Pris Campbell, US






Over the edge and fed up,
I bludgeoned him with my boots

the same ones that walked me
to Woodstock
then sat glass-encased
with the scent of weed and crushed daisies, his

screams now embedded
with Hendrix howls
into my shrine.



Don't Sit Under The Apple Tree

I look for my love-fix
in dead men's eyes, men
who woo with words writ
for pennies tossed in a cup.

I've lain in too many beds
that sag like a fat man's coffin,
reek of other women's perfume.

Like the Times Square clock,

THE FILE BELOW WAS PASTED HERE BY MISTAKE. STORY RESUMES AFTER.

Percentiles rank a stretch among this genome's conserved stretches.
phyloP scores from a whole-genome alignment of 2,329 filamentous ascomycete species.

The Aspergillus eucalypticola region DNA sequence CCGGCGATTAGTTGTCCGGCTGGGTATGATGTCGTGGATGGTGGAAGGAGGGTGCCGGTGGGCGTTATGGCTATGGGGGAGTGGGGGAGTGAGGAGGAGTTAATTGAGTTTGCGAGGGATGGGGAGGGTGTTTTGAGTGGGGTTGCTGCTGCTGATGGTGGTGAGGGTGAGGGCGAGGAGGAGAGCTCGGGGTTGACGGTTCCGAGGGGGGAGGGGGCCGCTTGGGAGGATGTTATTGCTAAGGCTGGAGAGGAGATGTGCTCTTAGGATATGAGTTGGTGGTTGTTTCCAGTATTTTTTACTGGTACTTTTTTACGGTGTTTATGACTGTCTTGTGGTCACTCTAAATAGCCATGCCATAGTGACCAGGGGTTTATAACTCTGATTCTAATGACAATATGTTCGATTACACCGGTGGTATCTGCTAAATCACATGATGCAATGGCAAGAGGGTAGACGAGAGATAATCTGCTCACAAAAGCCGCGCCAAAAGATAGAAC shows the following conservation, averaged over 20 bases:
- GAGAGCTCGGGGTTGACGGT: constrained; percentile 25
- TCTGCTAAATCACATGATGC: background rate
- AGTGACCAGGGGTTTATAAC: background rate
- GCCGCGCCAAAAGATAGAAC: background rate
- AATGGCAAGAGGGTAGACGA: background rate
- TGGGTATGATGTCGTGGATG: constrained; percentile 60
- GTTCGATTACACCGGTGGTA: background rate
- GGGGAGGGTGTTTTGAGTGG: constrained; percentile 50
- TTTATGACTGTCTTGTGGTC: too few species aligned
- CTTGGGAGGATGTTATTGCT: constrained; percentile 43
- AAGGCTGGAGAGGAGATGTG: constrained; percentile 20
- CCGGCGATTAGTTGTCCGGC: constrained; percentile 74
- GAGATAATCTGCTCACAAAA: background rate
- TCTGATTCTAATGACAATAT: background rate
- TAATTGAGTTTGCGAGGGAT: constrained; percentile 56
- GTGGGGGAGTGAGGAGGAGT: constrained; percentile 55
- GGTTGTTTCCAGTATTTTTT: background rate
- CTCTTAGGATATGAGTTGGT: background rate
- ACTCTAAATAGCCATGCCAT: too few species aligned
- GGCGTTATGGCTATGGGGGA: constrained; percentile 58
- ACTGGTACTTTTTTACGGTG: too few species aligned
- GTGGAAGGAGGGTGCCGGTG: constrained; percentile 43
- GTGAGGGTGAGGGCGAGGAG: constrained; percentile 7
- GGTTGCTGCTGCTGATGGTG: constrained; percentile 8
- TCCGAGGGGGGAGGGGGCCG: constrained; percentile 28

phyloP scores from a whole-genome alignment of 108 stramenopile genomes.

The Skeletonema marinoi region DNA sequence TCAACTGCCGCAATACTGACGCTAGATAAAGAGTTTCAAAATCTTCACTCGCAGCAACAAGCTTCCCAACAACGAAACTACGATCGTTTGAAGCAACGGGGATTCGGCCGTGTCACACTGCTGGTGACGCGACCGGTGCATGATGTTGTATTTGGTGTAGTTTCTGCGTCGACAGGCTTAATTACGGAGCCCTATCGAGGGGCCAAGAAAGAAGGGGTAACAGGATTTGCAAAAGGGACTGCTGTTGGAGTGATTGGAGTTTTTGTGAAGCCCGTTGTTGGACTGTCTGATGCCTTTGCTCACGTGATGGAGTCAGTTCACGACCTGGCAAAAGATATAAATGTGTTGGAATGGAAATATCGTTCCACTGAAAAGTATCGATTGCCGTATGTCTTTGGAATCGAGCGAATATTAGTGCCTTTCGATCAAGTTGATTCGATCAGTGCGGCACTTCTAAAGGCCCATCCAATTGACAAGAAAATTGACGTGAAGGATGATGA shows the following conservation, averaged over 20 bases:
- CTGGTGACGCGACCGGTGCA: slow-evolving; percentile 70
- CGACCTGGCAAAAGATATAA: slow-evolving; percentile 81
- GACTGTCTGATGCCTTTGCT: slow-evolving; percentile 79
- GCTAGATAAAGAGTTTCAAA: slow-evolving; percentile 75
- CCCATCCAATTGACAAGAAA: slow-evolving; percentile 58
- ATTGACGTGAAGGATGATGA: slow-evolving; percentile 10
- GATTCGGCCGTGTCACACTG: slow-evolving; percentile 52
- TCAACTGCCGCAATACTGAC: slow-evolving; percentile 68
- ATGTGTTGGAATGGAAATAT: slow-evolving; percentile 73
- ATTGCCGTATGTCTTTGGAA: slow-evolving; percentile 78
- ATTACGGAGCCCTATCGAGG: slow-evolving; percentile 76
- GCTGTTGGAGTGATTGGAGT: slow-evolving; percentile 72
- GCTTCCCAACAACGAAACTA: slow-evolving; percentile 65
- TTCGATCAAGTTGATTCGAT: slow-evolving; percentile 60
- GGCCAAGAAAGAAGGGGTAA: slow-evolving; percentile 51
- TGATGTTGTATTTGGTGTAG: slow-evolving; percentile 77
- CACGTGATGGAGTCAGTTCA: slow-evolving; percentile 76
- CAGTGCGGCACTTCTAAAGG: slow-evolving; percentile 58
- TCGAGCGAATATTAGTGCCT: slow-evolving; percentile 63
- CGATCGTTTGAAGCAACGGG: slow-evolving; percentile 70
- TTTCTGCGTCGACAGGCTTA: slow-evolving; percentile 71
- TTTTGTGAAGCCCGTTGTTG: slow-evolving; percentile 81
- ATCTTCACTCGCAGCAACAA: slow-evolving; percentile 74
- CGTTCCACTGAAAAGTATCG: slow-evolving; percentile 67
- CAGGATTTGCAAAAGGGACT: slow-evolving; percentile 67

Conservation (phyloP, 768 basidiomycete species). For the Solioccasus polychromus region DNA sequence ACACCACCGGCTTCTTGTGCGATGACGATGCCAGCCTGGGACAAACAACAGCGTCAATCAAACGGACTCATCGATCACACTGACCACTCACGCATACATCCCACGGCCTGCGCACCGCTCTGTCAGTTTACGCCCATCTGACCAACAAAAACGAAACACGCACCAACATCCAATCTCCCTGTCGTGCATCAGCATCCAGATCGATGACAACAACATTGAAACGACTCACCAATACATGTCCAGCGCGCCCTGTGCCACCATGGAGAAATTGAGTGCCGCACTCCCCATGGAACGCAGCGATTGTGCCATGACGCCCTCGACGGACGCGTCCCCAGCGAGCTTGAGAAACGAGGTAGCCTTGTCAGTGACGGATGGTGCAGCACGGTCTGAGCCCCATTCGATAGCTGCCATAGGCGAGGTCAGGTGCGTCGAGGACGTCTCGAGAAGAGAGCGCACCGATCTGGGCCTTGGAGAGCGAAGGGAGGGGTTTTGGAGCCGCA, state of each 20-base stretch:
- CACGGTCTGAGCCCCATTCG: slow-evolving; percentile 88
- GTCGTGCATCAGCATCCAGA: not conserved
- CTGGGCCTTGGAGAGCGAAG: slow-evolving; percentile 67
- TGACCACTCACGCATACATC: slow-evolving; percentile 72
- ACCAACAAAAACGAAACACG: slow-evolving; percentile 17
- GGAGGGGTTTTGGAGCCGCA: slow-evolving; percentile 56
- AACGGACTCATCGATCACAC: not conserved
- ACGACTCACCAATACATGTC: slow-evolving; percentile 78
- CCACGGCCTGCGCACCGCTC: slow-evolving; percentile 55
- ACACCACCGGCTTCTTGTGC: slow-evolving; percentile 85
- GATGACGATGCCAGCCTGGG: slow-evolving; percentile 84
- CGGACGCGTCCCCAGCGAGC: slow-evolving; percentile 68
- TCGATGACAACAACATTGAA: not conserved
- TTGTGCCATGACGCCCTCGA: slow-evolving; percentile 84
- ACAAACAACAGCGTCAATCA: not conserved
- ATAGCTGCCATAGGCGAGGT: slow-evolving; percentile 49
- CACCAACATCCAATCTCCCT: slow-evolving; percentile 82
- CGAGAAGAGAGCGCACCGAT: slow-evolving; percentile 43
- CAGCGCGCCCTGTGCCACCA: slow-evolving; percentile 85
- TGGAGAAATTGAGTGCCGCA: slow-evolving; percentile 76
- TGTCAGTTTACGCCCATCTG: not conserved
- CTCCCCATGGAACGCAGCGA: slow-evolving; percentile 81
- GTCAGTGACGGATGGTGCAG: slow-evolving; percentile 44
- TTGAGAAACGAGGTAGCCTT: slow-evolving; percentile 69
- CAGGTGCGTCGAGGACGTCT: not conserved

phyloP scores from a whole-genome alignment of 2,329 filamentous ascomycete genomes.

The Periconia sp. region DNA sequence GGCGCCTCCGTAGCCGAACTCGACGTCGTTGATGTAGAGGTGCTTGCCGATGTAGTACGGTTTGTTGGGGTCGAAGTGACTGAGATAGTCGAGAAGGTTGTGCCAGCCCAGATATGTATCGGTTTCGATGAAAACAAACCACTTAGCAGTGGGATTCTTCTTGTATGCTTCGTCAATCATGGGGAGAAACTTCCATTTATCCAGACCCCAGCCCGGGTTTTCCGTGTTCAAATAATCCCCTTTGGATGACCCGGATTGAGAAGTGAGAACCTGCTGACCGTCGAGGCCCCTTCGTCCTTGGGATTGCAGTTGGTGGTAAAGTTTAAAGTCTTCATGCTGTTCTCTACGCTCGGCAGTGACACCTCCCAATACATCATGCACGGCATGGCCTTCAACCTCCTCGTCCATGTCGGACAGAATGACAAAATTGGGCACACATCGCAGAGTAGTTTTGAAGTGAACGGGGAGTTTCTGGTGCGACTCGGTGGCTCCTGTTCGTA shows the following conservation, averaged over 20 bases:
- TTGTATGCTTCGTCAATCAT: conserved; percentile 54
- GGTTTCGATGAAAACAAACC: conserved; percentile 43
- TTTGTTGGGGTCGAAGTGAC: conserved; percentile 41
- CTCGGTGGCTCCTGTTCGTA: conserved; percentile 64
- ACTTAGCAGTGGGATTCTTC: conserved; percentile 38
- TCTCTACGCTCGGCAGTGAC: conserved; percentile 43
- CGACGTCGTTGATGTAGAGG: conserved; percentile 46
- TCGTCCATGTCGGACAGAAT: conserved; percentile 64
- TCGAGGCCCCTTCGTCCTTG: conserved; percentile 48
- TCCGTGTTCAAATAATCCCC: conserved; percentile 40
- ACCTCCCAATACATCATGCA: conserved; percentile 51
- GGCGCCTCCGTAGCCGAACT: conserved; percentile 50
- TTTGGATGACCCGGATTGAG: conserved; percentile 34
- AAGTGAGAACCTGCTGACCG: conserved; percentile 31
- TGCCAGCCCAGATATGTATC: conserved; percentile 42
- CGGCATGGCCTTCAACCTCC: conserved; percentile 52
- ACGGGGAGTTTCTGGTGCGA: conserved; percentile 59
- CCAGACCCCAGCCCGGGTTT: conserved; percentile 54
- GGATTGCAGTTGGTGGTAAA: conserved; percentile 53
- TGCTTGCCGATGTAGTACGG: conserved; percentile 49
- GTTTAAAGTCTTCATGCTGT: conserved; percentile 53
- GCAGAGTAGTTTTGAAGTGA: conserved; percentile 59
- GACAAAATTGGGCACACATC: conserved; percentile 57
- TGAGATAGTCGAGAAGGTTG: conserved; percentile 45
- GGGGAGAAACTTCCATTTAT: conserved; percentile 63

I've seen them all come and go.

Tonight's lover turns in his sleep,
calls out a woman's name.
His words fade into the damp city heat,
then fall as a flash shower
around midnight,
startling two hookers,
high-heeling their way home.



A Stone's Throw

He hurls pebbles, calls them words.
They sting cheek and thigh.
He drinks my blood, his sacrament.

I curse the illness binding me
to this house, that man.

Thorns cover the windows.
Rats scurry across wood floors.
Ghostly voices speak of bloodless days,
once promised, and lovers who bedded me,
hearts laid in the palm of my hand.








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